The internal and external sources of innovation, however, should not be perceived as ultimately separate entities. For example, the internal strengths of a business contribute to the business' ability to exploit external opportunities and overcome external threats. In this respect, the resource based view (RBV) theory can be used as an analogue, suggesting that a firm's strength derives from its internal dynamics and this promotes business continuous competitiveness (Barney, 2001). In the present context, it can be proposed that the current case of organisational restructuring and innovation affects the increased resource capabilities of the business and thus promotes the venture's greater competitiveness.
Reactions to the Adopted Innovation
As Joseph Schumpeter suggests, innovation is a phenomenon which causes disruption and change (Hospers, 2006; Schumpeter, 1950). This is the reason why, innovation and all processes related to its adoption creates certain internal and external reaction. In the present case, the reactions of E-bay's acquisition of Skype and integration of Pay Pal cannot be assessed entirely from internal perspective as the author of the present report cannot access this internal information. However, there are certain outcomes which can be clearly recognised in the academic literature which can be conceptually and theoretically integrated in the current analysis.
One of the primary reactions which can be identified in the internal environment of a company when innovation is adopted is the rejection by employees to accept the proposed change (Hiatt and Creasey, 2003). This is especially common in the cases of organisational restructuring which is resulted by mergers and acquisitions (Fedor and Harold, 2004). Employees perceive this as a risk to their career and job stability. However, the present acquisition cannot be recognised with any major physical and structural transformations and therefore it may not have had such a substantial impact over employees.
Another reaction which can be identified with such a horizontal diversification and organisational innovation is seen within the external context and in particular in customers and competitors (Cook, 2004). For example, customers become interested in the collaborative propositions which the brands are likely to provide. For example, Skype has been continuously innovating and applying some incremental innovations and improvements due to the wider market share the company is exposed to. This is the reason why, Skype has developed various video and communication application within its platform to fit the needs of multiple customer segments. This is true innovation, not only it needs to be novel but it also need to have commercial and market value (Damanpour, 1991).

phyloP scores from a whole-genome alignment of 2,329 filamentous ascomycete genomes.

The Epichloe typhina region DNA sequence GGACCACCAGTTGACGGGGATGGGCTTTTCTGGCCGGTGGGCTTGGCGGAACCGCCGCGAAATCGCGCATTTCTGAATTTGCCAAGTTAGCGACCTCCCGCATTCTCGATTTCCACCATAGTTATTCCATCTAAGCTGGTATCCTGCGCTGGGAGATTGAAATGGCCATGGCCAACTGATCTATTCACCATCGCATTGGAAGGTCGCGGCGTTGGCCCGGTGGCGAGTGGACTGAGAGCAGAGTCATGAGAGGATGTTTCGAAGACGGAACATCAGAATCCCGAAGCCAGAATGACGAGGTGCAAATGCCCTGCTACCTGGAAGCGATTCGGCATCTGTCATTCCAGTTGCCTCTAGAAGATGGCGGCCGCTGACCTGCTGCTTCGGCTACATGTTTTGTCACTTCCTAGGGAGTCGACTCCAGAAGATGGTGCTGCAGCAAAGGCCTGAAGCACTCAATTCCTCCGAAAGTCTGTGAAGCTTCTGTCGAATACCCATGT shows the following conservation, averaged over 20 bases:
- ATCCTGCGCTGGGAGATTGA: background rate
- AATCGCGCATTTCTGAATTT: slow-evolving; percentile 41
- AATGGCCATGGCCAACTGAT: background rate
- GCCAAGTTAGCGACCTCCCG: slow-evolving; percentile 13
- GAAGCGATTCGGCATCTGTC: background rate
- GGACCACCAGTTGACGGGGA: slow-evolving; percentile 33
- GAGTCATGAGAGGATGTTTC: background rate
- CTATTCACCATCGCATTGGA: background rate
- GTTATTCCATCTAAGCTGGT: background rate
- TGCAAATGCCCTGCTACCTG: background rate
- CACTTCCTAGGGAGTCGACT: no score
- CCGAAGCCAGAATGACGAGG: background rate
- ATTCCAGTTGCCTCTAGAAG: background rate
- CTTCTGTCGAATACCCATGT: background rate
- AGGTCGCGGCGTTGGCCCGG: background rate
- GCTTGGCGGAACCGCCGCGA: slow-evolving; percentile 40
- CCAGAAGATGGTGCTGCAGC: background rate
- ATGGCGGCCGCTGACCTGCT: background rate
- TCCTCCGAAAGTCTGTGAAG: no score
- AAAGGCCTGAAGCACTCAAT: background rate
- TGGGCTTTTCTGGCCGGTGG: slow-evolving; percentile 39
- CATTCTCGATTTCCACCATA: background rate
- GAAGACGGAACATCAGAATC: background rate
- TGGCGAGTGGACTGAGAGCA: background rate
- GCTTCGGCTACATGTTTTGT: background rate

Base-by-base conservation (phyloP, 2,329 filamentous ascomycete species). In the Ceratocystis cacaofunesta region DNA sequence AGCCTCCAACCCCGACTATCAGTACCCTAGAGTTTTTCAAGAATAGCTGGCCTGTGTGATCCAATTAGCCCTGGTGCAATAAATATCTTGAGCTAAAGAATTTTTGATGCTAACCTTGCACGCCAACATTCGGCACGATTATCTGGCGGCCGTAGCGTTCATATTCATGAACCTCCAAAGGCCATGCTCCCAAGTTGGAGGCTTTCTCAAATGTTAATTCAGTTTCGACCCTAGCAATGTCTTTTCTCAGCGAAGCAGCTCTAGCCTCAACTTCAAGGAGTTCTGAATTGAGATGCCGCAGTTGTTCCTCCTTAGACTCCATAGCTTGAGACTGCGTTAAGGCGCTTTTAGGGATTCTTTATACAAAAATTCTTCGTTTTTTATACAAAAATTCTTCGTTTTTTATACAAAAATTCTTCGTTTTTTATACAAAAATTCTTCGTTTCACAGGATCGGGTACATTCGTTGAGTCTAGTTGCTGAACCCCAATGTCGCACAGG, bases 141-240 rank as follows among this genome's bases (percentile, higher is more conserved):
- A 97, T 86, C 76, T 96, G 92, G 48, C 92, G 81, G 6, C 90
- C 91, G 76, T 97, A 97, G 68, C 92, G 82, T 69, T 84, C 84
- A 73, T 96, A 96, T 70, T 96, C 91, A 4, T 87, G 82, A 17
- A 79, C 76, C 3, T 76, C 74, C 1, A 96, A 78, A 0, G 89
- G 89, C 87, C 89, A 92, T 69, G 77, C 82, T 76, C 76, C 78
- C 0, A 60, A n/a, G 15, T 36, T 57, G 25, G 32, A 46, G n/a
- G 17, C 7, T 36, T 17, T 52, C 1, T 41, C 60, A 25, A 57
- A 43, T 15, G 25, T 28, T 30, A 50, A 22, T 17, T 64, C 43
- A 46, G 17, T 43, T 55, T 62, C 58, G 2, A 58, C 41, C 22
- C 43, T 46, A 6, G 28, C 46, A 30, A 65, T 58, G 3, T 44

The present case reveals an innovative organisational situation - the acquisition of E-bay of Skype. This is an approach of horizontal diversification by E-bay which not only does have substantial impacts on E-bay but on Skype as well. This is an example of the interconnectivity of innovation - it cannot be conducted in isolation and it has effect on multiple business aspects. For example, the organisational innovation resulted in Skype's producing a continuous incremental innovation, developing and introducing new applications to fit the needs of various segments. The platform introduced multiple video streaming which is highly applicable to ordinary users, families and business conferencing. This multiple application of innovation is exactly the purpose and value of the phenomenon.
It is important to be underlined that innovation is a powerful source of competitiveness but it needs significant internal commitment. This is the reason why, leadership can be recognised as essential promoter of innovative behaviour. Leadership is the process which motivates and inspires organisational commitment. In the context of incremental innovation, employees need to be continuously committed to promote the innovative performance of the business.